The bill provides highly flexible and responsive transitional arrangements for the financial services industry in moving to the financial services reform regime. It will allow for a smooth and gradual move from existing regulatory regimes to the new regime, reducing the cost and disruption of the change in regulatory arrangements.

The transitional provisions in the bill are of two types: those that deal with when the financial services reform regime begins to apply to different people and those that deal with how a person moves from their existing regulatory regime into the financial services reform regime.

Generally, the bill allows for the provisions in the Financial Services Reform bill to be phased in over two years.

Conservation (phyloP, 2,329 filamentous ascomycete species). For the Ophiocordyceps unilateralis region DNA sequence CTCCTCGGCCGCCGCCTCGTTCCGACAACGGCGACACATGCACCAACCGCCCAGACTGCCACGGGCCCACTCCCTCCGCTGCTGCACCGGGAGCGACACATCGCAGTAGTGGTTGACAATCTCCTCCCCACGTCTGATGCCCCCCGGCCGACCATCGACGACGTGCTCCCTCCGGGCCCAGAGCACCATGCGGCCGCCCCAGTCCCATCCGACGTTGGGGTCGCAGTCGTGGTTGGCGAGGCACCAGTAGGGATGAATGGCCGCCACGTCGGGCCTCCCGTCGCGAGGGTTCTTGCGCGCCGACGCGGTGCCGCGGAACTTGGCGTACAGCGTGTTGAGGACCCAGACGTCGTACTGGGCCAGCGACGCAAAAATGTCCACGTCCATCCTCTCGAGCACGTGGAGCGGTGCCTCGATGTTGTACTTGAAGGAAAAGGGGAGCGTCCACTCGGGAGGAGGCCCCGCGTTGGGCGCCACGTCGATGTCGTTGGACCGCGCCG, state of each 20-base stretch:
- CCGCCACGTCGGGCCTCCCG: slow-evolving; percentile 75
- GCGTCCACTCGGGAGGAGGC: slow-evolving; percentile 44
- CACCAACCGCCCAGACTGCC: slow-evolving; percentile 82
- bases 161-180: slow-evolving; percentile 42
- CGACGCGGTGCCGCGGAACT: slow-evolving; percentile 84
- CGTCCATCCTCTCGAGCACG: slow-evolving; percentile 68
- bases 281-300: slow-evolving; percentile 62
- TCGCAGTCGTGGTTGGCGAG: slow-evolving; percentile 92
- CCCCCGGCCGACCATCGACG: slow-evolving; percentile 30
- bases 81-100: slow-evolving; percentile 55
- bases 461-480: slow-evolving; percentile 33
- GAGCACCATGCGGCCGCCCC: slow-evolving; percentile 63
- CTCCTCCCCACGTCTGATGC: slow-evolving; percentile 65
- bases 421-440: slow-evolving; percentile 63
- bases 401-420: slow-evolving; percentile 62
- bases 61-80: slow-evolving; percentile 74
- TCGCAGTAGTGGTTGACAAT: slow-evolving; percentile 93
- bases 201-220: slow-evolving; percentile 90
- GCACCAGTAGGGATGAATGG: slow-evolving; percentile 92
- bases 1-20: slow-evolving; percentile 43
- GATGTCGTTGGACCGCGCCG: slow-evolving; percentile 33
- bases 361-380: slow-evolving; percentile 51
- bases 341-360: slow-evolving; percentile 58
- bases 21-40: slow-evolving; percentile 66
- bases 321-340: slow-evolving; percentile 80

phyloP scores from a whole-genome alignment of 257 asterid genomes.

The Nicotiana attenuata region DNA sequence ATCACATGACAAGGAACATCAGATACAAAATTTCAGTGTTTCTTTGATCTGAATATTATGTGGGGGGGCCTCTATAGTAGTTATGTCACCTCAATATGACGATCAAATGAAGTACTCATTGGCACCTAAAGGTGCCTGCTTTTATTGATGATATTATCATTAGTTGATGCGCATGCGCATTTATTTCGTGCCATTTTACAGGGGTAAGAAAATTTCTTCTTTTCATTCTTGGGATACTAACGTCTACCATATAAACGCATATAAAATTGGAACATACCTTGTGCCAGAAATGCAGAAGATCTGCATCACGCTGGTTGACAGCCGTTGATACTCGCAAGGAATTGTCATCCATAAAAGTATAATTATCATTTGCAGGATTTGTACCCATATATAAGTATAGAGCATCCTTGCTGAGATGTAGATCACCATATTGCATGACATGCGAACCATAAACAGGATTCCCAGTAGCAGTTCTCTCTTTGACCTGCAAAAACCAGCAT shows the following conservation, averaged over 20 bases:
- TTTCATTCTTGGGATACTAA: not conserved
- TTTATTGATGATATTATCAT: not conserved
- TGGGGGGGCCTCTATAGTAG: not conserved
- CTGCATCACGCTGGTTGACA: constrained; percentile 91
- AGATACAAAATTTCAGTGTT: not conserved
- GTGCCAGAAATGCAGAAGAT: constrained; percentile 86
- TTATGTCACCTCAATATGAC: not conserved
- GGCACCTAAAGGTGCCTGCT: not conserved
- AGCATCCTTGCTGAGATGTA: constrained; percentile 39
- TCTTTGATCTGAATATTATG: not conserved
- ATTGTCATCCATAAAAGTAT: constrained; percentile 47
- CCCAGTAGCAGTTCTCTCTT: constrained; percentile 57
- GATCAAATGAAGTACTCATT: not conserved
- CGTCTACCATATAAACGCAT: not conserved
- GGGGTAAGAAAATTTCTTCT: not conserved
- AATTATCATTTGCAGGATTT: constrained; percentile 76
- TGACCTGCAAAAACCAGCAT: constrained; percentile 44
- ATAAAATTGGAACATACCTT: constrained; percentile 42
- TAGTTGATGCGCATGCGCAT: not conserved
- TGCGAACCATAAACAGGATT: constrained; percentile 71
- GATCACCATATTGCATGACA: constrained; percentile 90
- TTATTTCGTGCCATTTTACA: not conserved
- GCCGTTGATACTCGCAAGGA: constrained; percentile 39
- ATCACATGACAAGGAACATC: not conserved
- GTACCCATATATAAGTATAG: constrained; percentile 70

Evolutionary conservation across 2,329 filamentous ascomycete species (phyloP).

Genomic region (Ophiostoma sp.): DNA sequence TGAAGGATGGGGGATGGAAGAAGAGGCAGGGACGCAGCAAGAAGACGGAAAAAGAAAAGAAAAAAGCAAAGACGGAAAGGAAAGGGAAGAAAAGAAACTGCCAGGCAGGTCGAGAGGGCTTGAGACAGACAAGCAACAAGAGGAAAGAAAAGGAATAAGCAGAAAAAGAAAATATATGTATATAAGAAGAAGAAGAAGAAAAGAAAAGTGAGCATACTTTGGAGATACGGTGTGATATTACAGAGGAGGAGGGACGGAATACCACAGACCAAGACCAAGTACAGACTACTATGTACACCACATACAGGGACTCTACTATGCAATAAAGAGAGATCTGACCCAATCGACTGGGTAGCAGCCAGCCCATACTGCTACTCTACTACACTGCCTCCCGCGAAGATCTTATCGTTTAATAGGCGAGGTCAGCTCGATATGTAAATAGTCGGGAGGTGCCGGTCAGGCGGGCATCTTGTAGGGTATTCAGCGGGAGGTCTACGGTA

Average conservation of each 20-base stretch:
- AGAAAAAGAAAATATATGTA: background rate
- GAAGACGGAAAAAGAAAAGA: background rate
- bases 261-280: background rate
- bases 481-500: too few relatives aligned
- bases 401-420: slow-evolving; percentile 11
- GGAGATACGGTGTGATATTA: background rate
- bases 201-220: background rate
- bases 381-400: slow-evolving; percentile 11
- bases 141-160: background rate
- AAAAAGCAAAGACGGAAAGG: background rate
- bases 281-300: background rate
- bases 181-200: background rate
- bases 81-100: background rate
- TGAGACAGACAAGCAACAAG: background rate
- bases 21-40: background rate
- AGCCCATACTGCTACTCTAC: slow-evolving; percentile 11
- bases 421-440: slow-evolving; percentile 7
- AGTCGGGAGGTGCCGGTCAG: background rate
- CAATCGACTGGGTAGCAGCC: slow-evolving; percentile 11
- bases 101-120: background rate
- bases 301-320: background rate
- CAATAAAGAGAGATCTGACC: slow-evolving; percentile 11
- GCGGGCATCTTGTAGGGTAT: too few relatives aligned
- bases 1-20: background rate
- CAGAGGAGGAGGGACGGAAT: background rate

The transitional arrangements for financial service providers and financial products will ensure that the proposed 1 October commencement date will simply give those existing participants who are ready on that date the opportunity to comply if they so wish. Others who need more time to prepare will generally have up to 1 October 2003 to comply with the requirements of the Financial Services Reform Bill.

This will enable those financial service providers and product issuers who are ready by 1 October this year to take advantage of the efficiencies offered by the new regulatory regime at the earliest possible time, while not forcing an unrealistic commencement date on those who need more time.

Financial services provider licensing, conduct and disclosure

Existing financial services providers will have up to two years to comply with the new regime. During this period, they will be able to continue to operate under their existing regulatory regime.